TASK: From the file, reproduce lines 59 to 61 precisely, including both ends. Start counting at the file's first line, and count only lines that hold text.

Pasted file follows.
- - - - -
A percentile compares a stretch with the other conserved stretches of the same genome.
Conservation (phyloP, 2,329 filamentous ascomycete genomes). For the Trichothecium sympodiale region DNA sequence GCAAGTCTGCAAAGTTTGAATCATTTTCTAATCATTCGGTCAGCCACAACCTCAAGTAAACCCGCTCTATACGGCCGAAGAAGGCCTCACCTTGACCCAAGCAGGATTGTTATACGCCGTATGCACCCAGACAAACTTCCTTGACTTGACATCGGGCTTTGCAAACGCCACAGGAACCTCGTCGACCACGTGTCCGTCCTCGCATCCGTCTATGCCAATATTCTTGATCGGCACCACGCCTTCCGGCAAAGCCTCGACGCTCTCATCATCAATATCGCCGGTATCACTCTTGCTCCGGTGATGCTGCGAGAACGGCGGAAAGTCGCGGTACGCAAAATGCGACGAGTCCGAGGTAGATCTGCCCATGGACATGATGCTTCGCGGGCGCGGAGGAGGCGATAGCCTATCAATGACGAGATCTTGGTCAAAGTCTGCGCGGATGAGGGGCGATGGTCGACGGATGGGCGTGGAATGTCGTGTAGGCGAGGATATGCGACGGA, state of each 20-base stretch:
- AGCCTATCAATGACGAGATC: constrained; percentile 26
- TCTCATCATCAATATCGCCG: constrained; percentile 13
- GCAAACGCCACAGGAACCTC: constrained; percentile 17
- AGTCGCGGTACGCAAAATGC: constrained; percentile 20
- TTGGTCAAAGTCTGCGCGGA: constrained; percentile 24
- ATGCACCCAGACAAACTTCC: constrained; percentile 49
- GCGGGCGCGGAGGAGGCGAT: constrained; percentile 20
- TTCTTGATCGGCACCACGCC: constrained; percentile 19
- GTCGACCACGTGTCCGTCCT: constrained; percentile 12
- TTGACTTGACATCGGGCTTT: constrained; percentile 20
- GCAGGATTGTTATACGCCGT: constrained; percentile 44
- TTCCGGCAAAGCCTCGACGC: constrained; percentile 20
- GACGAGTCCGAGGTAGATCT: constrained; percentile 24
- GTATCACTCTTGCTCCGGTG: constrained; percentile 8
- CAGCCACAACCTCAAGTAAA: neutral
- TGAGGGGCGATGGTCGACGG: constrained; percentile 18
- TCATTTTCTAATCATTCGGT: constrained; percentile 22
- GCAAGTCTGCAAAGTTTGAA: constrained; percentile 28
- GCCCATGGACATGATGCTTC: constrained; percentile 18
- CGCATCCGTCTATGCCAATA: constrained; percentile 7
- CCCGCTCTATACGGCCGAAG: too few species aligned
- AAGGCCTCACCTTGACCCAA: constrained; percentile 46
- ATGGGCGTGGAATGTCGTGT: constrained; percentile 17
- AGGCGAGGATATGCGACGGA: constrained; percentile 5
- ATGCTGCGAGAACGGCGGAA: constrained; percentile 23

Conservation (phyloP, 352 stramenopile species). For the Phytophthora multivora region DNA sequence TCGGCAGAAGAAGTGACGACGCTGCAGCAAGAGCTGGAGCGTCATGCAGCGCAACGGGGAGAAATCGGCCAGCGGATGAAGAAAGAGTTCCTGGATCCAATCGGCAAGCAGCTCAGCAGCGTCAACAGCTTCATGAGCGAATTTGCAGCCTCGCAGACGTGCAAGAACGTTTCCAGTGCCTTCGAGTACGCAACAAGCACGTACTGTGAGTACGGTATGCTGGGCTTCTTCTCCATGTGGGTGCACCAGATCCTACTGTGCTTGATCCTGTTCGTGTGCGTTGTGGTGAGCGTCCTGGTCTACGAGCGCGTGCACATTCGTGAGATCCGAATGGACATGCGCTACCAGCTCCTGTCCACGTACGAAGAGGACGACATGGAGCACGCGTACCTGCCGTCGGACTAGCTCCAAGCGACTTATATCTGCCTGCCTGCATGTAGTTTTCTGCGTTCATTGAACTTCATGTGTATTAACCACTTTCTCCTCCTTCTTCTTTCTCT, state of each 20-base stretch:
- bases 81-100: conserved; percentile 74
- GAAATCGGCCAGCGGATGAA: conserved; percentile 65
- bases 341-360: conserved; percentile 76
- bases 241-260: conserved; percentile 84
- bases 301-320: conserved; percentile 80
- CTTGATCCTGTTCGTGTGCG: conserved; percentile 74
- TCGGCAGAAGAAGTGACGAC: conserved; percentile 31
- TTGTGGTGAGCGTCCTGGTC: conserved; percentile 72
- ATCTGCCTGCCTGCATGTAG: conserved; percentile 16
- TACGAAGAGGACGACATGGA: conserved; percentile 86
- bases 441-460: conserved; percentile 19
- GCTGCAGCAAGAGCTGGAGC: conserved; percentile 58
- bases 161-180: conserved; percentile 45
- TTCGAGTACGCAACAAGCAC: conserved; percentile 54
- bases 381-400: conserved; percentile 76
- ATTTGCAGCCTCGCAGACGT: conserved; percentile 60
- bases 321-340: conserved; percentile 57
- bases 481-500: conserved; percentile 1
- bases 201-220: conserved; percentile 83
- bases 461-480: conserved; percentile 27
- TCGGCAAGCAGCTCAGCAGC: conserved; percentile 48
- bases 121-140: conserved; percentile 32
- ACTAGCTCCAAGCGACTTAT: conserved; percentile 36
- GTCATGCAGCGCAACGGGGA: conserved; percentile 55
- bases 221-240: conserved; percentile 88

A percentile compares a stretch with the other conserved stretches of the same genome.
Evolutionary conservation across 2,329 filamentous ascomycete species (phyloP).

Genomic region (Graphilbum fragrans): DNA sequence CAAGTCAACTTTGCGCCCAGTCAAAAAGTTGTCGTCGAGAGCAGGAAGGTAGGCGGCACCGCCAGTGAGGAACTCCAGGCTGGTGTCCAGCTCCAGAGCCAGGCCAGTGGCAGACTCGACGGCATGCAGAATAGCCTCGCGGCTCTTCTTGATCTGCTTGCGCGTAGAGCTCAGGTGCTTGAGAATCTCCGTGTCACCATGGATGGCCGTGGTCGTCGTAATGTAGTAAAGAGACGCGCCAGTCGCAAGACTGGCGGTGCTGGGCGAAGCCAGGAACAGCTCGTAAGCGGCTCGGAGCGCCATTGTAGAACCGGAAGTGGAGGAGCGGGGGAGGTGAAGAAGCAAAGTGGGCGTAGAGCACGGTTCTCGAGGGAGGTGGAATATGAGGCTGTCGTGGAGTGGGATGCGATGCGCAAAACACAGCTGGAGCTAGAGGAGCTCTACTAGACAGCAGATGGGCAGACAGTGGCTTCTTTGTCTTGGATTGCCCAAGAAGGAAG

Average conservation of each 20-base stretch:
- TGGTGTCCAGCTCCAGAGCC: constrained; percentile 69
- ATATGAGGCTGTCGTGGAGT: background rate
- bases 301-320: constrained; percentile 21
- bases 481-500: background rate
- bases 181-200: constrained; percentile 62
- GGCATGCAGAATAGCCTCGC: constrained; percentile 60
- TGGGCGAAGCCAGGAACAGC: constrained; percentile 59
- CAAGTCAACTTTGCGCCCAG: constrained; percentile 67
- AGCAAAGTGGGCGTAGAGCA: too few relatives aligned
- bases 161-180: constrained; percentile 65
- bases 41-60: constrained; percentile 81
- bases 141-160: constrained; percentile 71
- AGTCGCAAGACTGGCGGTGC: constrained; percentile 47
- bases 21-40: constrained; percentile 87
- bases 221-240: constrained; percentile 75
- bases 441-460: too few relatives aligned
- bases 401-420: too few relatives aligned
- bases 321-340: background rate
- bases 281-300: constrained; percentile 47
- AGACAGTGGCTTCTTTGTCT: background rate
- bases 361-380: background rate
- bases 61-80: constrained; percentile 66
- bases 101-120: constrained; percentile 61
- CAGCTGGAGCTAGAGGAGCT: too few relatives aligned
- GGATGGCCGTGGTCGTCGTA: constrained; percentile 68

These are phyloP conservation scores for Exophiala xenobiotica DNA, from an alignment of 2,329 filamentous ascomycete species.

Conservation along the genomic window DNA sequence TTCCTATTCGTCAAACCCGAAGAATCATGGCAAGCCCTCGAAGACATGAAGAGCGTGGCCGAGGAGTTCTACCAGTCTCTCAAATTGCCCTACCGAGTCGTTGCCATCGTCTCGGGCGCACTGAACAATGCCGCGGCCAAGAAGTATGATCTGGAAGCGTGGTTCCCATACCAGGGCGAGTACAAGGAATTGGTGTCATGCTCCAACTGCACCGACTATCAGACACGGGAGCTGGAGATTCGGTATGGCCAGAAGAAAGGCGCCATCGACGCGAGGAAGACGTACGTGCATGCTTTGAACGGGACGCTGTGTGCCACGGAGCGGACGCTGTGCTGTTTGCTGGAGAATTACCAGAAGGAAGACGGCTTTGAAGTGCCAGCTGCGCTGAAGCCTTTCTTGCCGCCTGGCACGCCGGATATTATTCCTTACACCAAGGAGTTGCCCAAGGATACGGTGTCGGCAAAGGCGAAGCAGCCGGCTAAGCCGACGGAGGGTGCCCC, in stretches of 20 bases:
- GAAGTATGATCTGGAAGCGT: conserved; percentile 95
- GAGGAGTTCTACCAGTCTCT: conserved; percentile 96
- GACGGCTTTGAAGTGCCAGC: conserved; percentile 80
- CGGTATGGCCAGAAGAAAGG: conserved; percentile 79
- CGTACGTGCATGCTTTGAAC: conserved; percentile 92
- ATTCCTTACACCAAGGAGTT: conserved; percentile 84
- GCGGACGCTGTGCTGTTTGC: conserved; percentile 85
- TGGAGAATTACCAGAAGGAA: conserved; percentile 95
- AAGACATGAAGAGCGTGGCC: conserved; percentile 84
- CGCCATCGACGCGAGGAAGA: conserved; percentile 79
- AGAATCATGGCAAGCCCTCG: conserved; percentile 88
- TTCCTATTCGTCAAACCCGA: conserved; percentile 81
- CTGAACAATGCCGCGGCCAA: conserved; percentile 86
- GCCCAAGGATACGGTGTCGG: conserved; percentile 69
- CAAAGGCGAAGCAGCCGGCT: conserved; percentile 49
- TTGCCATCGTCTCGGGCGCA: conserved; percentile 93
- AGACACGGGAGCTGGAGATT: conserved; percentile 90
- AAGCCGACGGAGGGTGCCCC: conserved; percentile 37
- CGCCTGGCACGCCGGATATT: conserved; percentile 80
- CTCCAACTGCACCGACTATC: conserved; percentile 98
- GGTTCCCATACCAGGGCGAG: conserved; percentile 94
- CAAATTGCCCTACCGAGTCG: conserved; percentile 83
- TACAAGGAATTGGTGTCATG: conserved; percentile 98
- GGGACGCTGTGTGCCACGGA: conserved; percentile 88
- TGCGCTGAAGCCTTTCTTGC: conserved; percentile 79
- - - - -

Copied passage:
- ATATGAGGCTGTCGTGGAGT: background rate
- bases 301-320: constrained; percentile 21
- bases 481-500: background rate